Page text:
The libel lawsuit against the 'Hairspray' actor and his lawyer Marty Singer is dropped by judge due to lack of proof and infringement on First Amendment rights.
John Travolta, along with his attorney Marty Singer, comes out victorious in a legal proceeding against Robert Randolph, the author of a book about the actor's alleged homosexual activities in a spa. A defamation lawsuit filed against them is dismissed by the judge.
Randolph claimed Travolta and Singer made false statements about him. He accused them of dissuading the public from buying his book, "You'll Never Spa in This Town Again", by inducing people to believe that he was an unreliable source.
Randolph complained about Singer's letter sent to Gawker two years ago in response to an article called "The Secret Sex Life of John Travolta" which he contributed to. The lawyer claimed the writer "sustained 'permanent brain damage' and had to 'retrain' his brain."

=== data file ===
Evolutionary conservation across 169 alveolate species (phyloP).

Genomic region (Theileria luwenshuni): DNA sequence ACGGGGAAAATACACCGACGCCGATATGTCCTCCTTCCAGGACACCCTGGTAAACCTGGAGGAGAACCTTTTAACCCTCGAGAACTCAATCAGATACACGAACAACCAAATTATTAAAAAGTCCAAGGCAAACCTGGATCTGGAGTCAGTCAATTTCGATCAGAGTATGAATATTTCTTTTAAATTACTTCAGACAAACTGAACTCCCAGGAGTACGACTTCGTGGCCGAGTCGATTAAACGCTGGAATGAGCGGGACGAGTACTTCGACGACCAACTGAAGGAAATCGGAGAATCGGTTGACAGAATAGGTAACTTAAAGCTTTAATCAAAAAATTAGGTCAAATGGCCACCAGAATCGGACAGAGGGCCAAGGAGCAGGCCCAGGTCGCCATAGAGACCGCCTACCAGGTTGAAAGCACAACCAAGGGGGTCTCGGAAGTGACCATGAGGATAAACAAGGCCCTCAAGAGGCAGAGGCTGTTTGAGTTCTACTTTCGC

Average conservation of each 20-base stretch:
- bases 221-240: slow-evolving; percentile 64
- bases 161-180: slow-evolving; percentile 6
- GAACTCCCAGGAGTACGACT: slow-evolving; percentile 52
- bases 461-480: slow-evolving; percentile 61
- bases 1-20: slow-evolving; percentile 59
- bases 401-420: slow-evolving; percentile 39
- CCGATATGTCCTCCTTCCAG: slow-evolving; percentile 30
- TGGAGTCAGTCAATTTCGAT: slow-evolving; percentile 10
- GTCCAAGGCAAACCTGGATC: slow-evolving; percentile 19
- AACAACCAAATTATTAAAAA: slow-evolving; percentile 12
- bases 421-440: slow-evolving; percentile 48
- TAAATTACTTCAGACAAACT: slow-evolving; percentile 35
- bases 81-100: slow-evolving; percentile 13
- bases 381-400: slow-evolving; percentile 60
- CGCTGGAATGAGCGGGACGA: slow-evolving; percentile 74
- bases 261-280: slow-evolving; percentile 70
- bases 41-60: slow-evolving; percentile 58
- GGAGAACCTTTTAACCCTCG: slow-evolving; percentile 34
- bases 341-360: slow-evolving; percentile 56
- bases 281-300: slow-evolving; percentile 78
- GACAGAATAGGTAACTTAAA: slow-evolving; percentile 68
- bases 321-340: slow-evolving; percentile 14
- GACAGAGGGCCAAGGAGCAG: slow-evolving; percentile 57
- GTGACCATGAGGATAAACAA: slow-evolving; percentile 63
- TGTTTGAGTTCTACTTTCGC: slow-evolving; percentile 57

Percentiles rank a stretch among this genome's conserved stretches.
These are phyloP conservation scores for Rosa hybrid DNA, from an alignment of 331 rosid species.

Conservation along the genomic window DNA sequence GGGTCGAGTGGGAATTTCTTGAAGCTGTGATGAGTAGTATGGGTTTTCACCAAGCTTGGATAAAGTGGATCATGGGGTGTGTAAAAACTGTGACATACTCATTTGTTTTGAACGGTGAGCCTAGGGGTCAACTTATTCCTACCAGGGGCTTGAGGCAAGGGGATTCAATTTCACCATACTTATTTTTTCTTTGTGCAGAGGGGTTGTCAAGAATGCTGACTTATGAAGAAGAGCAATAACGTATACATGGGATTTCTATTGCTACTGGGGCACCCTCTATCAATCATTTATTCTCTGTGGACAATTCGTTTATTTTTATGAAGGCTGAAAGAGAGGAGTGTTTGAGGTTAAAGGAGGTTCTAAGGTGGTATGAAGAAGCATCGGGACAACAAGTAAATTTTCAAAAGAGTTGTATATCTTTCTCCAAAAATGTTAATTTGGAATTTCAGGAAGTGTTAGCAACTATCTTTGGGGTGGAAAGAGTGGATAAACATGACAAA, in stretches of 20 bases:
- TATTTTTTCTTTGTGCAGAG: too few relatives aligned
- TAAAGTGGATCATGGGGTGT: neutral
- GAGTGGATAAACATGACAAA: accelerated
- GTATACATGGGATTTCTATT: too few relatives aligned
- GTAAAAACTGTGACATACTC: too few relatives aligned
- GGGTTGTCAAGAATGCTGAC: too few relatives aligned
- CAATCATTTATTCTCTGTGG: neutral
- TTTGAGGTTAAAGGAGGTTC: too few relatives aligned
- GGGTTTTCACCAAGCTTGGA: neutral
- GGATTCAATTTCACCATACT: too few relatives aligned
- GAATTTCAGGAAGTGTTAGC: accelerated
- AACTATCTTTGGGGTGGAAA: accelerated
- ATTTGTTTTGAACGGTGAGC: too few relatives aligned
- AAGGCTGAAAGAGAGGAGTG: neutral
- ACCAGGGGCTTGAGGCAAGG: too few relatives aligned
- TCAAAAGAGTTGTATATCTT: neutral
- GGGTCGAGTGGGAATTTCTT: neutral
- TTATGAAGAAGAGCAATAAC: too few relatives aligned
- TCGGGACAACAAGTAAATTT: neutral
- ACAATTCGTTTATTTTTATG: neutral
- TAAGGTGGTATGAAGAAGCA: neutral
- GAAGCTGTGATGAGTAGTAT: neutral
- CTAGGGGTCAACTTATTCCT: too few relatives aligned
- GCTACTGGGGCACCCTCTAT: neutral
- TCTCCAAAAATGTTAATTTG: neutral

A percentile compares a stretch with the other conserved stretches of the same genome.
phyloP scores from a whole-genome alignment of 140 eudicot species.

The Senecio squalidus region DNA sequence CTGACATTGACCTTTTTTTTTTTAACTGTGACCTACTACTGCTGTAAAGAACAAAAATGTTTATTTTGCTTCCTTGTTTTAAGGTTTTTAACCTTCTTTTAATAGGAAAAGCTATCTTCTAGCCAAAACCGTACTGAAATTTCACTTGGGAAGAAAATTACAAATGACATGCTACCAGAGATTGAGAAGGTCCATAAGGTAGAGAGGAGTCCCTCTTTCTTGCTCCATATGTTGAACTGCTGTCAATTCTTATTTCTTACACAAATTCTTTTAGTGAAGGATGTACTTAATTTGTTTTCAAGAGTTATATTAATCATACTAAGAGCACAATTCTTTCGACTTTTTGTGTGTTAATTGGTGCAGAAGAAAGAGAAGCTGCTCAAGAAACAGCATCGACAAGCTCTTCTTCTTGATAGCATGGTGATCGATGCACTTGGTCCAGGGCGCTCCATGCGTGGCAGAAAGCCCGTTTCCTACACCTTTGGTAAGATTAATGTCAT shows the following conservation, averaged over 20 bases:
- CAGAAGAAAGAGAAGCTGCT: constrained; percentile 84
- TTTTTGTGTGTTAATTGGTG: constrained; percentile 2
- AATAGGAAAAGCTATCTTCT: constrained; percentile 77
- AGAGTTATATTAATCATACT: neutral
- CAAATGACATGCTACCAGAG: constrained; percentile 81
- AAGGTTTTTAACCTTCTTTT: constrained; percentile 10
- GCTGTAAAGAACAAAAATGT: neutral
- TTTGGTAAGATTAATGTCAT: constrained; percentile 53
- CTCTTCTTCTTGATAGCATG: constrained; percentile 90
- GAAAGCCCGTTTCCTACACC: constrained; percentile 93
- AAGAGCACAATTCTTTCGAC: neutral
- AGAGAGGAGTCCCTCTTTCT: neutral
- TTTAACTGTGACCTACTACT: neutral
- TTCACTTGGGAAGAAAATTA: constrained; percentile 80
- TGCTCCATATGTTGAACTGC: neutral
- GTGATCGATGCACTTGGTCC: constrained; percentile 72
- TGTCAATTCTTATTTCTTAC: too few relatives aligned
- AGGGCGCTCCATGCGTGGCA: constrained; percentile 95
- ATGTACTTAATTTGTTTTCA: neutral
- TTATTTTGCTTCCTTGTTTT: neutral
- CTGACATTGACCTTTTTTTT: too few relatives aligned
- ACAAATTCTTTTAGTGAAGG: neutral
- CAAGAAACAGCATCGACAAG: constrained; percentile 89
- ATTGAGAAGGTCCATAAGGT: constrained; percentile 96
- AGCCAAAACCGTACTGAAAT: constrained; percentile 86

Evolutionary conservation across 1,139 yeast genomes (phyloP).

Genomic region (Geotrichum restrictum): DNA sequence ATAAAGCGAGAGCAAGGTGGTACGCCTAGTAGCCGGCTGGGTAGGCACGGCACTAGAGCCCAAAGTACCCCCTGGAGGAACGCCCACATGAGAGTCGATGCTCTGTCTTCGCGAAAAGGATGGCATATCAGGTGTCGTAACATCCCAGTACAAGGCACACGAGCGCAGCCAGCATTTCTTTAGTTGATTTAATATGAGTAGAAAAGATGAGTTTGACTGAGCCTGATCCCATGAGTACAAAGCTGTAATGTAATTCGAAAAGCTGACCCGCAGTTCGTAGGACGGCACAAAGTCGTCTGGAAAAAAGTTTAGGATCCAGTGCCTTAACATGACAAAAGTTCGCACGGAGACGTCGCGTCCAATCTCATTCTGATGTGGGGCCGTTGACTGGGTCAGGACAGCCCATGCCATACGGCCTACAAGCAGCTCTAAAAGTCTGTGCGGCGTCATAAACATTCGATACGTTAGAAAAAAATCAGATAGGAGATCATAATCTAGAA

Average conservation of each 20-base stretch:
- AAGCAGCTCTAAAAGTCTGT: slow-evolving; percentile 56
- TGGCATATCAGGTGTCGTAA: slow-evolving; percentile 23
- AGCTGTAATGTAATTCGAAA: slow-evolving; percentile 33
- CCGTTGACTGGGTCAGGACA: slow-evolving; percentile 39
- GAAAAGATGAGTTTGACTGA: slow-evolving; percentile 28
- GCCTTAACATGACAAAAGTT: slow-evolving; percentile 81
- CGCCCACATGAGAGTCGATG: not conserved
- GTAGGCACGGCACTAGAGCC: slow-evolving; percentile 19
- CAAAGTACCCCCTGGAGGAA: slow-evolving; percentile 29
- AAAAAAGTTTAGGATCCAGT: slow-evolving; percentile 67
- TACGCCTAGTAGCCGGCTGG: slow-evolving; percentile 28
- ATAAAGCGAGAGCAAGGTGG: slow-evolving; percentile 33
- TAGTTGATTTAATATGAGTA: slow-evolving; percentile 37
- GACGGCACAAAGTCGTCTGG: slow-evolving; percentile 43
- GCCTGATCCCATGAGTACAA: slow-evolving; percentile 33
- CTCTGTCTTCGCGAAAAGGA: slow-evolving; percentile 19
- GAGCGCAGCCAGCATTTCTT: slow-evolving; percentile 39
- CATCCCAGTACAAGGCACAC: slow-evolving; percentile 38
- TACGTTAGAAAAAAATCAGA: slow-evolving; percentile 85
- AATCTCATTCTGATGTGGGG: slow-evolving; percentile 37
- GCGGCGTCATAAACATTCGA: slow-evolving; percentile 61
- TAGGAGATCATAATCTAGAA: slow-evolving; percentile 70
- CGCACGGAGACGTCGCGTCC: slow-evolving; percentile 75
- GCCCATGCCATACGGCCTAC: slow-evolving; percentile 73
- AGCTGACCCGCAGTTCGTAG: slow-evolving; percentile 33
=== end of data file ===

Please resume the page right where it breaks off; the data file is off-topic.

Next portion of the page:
In response to the lawsuit, Travolta and Singer fired off an anti-SLAPP motion which barred any lawsuits that violated certain First Amendment rights. In the latest hearing, Los Angeles Superior Court Judge Malcolm Macky agreed that the letter was not subject to a libel claim.
Judge also pointed out that the plaintiff gave no proof to support his allegation. "Defendant Singer has amply established that he sent the 11/23/10 letter to Gawker Media in good faith and in serious consideration of litigation," the ruling read as quoted by The Hollywood Reporter. "As such, the letter is privileged."